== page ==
Resolute Square

Virginia: Next Up on Democracy To-Do List

Published:September 14, 2023

Published with the generous permission of David Pepper. Watch his whiteboard and read his writing at Pepperspectives.

By David Pepper

My theme of the week: put your precious time and energy into the things that protect democracy most directly, right now, and the things that YOU can control. (And don’t get distracted by the things you can’t control).

Along those lines, earlier this week, I showed you how you can help protect Reproductive Freedom in OHIO right now. (Thank you to so many who stepped up; and if you haven’t yet, you can do so by clicking here).

Now I’m going to tell you how you can protect reproductive freedom, voting rights and other core issues in VIRGINIA over the next two months. Because they are all on the line in 2023!

As I explain in the video above, if Gov. Youngkin manages to secure a trifecta of power (both a Republican Senate and Republican House of Delegates) this November, he will use that power to implement an abortion ban in Virginia as well as lock in numerous tools of voter suppression along with other priorities in the far right agenda.

So yes, there are enormous stakes.

Which means that the upcoming Virginia election (early voting starts in weeks) brings both risk and opportunity:

  • Risk: Democrats currently hold a slight majority in the Virginia Senate. If Republicans flip just two Senate seats in November, they would control the Virginia Senate and secure the trifecta that would usher in those policies.
  • Opportunity: Republicans hold a slight majority in the Virginia House of Delegates. If Democrats flip only three House seats in November, Democrats take back over the Virginia House. That’s right, Democrats have a chance to control both the House and Senate going into a Governor’s race in 2025.

Add it up, and just a few thousand votes in a handful of communities will make all the difference.

Now that’s high-stakes. But the good news is that YOU can do something to help seize the opportunity.

Here are five simple steps on how:

1.      First, you can help support the candidates who will help flip the Virginia House and protect the Virginia Senate. You can do so by joining up with some wonderful and strategic Virginia-based groups, called Giving Circles, who are currently raising money and then contributing what they raise to support the candidates best positioned to secure majorities in the House and Senate. If you want to help one of these groups—and every dollar helps with under 60 days to go—please push the button below and choose which you want to help.
Boost a Virginia Giving Circle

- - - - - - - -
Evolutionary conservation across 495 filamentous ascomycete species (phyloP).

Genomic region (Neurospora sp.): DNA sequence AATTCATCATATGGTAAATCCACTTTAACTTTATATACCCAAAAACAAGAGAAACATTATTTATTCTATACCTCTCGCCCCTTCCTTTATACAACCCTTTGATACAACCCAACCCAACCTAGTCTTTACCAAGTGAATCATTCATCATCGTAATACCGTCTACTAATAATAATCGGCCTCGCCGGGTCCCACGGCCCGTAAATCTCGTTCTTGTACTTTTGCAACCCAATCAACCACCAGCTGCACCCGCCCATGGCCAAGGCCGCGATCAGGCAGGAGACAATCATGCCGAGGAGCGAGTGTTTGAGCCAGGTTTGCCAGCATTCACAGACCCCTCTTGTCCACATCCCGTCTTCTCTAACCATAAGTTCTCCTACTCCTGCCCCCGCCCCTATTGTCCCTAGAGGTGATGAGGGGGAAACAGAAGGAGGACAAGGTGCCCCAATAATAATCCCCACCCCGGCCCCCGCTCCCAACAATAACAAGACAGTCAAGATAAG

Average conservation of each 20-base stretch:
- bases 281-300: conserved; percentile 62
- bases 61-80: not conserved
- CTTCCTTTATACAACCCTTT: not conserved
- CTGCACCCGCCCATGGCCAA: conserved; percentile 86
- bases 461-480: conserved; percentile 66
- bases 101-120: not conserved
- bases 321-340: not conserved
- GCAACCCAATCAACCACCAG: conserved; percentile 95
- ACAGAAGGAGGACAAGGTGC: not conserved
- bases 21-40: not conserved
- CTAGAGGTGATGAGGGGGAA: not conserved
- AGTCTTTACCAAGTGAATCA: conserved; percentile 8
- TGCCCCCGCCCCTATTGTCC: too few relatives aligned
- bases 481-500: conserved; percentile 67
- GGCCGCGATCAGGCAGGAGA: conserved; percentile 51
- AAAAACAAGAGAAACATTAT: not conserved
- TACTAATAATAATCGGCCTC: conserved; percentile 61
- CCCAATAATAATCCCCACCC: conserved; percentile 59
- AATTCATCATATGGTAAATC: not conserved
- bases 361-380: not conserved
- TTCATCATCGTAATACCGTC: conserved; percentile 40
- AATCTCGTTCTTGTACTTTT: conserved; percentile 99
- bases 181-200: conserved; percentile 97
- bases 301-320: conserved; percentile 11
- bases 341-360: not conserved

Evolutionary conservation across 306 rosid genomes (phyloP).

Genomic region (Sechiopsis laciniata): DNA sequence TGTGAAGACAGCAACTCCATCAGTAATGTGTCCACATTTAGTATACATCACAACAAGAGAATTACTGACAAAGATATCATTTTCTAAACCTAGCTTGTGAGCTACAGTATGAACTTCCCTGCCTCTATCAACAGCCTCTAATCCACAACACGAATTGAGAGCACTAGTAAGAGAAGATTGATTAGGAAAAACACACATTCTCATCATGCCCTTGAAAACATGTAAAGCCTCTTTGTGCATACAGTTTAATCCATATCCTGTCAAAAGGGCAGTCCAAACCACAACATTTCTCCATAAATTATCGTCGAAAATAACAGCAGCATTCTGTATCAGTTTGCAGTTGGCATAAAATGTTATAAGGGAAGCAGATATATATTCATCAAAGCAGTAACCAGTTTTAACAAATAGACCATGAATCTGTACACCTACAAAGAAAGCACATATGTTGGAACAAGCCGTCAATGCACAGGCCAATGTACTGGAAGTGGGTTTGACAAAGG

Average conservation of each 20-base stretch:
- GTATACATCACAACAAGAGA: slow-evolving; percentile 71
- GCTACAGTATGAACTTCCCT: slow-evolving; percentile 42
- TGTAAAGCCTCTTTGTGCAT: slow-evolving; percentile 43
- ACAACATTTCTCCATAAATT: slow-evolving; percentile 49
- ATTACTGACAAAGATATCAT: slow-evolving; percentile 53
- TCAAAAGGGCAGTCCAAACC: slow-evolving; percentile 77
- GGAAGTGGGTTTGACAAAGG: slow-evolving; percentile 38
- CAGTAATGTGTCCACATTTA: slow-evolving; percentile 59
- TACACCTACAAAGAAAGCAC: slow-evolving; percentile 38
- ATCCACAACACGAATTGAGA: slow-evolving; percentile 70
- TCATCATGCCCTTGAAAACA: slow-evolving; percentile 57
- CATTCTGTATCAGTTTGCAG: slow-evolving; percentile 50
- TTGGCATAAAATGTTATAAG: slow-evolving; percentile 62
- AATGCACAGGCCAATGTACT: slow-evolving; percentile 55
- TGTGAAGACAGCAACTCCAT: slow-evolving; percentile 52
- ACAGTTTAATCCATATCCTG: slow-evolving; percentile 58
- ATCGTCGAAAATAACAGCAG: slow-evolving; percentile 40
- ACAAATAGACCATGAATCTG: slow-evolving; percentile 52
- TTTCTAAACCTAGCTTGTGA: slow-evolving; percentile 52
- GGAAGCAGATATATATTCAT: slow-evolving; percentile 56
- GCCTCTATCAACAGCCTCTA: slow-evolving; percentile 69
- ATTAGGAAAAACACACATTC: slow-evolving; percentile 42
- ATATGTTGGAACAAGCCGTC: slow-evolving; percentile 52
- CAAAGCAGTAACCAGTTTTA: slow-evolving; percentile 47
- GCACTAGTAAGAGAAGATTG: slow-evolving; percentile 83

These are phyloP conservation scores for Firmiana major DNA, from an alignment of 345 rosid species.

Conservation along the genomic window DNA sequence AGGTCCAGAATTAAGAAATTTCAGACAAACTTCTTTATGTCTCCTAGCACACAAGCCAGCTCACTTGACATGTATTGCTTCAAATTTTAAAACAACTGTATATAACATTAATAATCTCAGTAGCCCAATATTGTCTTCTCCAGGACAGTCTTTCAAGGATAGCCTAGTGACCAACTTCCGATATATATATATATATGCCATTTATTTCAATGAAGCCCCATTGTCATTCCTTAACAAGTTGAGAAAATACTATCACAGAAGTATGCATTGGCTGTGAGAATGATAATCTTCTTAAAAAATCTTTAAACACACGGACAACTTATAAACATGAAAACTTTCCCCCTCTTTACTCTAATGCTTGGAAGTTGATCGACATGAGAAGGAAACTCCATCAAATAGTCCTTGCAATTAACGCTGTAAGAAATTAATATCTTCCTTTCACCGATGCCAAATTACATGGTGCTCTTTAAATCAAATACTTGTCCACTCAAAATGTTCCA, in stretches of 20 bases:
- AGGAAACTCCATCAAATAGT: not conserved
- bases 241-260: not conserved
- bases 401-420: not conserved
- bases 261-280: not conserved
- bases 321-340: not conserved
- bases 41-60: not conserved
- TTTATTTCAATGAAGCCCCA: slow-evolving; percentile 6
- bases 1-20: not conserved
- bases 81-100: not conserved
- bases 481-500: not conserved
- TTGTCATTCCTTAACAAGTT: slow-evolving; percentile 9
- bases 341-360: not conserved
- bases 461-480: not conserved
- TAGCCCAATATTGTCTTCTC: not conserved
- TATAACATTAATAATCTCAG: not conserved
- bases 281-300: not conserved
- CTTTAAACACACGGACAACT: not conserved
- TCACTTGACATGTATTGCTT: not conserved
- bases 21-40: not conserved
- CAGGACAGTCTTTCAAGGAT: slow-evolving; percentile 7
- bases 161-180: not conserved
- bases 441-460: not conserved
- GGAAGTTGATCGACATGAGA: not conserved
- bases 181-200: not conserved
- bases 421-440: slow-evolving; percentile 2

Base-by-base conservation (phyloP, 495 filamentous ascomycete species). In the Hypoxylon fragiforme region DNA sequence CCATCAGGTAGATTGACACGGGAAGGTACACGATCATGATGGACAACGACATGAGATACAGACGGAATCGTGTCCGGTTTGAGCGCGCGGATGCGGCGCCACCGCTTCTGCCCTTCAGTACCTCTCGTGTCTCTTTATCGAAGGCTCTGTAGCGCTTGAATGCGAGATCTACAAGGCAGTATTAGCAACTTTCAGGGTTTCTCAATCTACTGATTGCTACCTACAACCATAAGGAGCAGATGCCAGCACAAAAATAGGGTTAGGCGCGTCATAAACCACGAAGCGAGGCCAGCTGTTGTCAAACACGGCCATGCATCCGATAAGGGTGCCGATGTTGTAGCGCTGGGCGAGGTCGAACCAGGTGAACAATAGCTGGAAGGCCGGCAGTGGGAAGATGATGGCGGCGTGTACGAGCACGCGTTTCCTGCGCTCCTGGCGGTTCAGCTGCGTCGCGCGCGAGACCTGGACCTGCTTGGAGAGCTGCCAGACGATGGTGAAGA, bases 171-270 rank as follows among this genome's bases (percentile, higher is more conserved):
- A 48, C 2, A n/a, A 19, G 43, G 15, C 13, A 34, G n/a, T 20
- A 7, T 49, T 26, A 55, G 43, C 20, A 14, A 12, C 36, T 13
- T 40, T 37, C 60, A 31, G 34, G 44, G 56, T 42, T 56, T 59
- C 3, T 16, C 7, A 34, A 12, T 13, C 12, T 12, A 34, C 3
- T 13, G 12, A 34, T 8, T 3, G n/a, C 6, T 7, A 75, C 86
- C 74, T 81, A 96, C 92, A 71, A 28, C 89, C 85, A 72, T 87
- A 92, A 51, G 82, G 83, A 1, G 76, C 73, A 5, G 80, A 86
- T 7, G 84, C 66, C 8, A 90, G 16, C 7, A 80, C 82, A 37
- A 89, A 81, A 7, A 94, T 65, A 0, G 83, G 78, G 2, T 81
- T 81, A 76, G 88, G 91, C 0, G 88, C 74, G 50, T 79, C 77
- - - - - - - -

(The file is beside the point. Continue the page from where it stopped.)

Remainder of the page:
2.      Giving Circles are part of a broader effort that I consider one of the most effective in the country, called The States Project. They guide the funds raised by these Circles to ensure they are most effectively spent to support winning candidates for these state legislative seats. To learn more, click here. And to get a direct briefing from The States Project about what’s happening on the ground, they are hosting a briefing tonight (Wednesday, Sept. 13, at 8 p.m.). RSVP by clicking here:
RSVP for Briefing

3.      To take part in phone banks to Virginia voters between now and Election Day, sign up for a shift, then another, with Sister District. They host phone banks daily, so sign up here:
Phone Bank Shift

4.      To send postcards to Virginia voters to reemphasize what’s at stake and why it’s so critical that they vote, sign up here:
Send Post Cards

5.      To share with everyone you know the ways they can help secure democracy and abortion access in Virginia…

Thank you! Look for more ways you can make a difference for democracy in coming emails.


Next Assignment—Felony Disenfranchisement

For those taking my Voting Rights Academy, our next topic is the hot topic of felony disenfranchisement. It’s a huge issue in voting rights, both as a matter of our history, but also in terms of how it impacts elections and millions of voters today.
I’m assigning two cases to read, one from just last year to skim (but a great read), and linking to a couple reports that are helpful resources.

1.      Richardson v. Ramirez (1974)
2.      Hunter v. Underwood (1985)
3.      Skim, but interesting recent caseHarness v. Watson (5th Circuit, 2022)
4.      The Sentencing Project: “Locked Out 2022”
5.      Brennan Center: “Disenfranchisement Laws”

If you find the time to read any of these, you will be glad you did.